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The States System of Europe, 1640–1990Peacemaking and the Conditions of International Stability$
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Andreas Osiander

Print publication date: 1994

Print ISBN-13: 9780198278870

Published to Oxford Scholarship Online: October 2011

DOI: 10.1093/acprof:oso/9780198278870.001.0001

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The Peace Conference of Paris, 1919–1920

The Peace Conference of Paris, 1919–1920

Chapter:
5 The Peace Conference of Paris, 1919–1920
Source:
The States System of Europe, 1640–1990
Author(s):

Andreas Osiander

Publisher:
Oxford University Press
DOI:10.1093/acprof:oso/9780198278870.003.0005

With hindsight, Gentz's words take on the character of a prophecy. If 1789 is a key date for domestic political culture in Europe, then 1914 must be seen as a key date in the history of international society. Fittingly triggered by the assassination of a Habsburg heir, the first general war for a century turned Gentz's nightmare scenario into reality; this time, the old order did not recover. The war brought revolution in the domestic sphere, as illustrated by the abolition of kingship of Russia, Germany, Austria, Hungary, and Turkey, and by the triumph of Bolshevism. The idea that the masses should participate in the political process gained fresh and unstoppable momentum, shown for example by the widespread lifting of voting restrictions and the introduction of female suffrage.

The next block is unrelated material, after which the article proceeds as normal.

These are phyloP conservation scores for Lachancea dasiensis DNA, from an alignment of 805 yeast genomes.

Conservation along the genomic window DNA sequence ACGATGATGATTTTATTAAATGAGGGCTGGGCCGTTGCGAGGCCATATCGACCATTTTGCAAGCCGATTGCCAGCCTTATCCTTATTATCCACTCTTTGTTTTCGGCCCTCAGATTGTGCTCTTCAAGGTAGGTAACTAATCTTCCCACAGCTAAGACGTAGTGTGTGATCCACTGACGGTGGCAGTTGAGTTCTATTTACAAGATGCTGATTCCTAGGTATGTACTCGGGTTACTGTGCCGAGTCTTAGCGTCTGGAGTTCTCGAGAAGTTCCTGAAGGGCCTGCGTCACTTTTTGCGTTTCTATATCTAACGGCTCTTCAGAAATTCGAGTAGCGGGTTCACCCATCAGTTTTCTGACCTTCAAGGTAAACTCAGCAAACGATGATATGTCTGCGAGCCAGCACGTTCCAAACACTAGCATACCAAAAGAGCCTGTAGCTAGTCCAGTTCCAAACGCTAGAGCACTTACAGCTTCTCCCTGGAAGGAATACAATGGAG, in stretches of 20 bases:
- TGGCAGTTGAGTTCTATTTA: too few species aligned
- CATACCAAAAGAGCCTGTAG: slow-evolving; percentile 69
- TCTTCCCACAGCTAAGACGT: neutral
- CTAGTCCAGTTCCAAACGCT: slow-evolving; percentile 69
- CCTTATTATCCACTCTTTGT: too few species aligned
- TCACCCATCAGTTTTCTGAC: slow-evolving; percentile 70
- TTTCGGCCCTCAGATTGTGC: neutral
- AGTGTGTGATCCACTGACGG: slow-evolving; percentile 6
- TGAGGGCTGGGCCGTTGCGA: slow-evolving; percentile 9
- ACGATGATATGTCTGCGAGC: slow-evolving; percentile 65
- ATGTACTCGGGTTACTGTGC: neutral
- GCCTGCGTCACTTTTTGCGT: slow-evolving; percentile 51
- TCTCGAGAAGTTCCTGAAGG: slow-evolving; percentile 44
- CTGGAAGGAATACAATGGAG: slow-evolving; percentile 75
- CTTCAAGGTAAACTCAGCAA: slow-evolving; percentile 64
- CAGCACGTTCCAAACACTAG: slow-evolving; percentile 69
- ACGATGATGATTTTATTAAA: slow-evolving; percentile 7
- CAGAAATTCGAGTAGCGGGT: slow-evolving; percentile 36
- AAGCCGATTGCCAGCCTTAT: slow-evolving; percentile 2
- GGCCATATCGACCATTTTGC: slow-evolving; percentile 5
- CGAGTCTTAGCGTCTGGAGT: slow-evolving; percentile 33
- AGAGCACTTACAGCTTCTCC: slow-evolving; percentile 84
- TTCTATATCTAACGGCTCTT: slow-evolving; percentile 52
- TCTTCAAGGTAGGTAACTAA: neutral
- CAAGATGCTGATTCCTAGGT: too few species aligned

Keywords:   Bolshevism, assassination, Habsburg, kingship, Russia, voting restrictions, female suffrage, Gentz, political process

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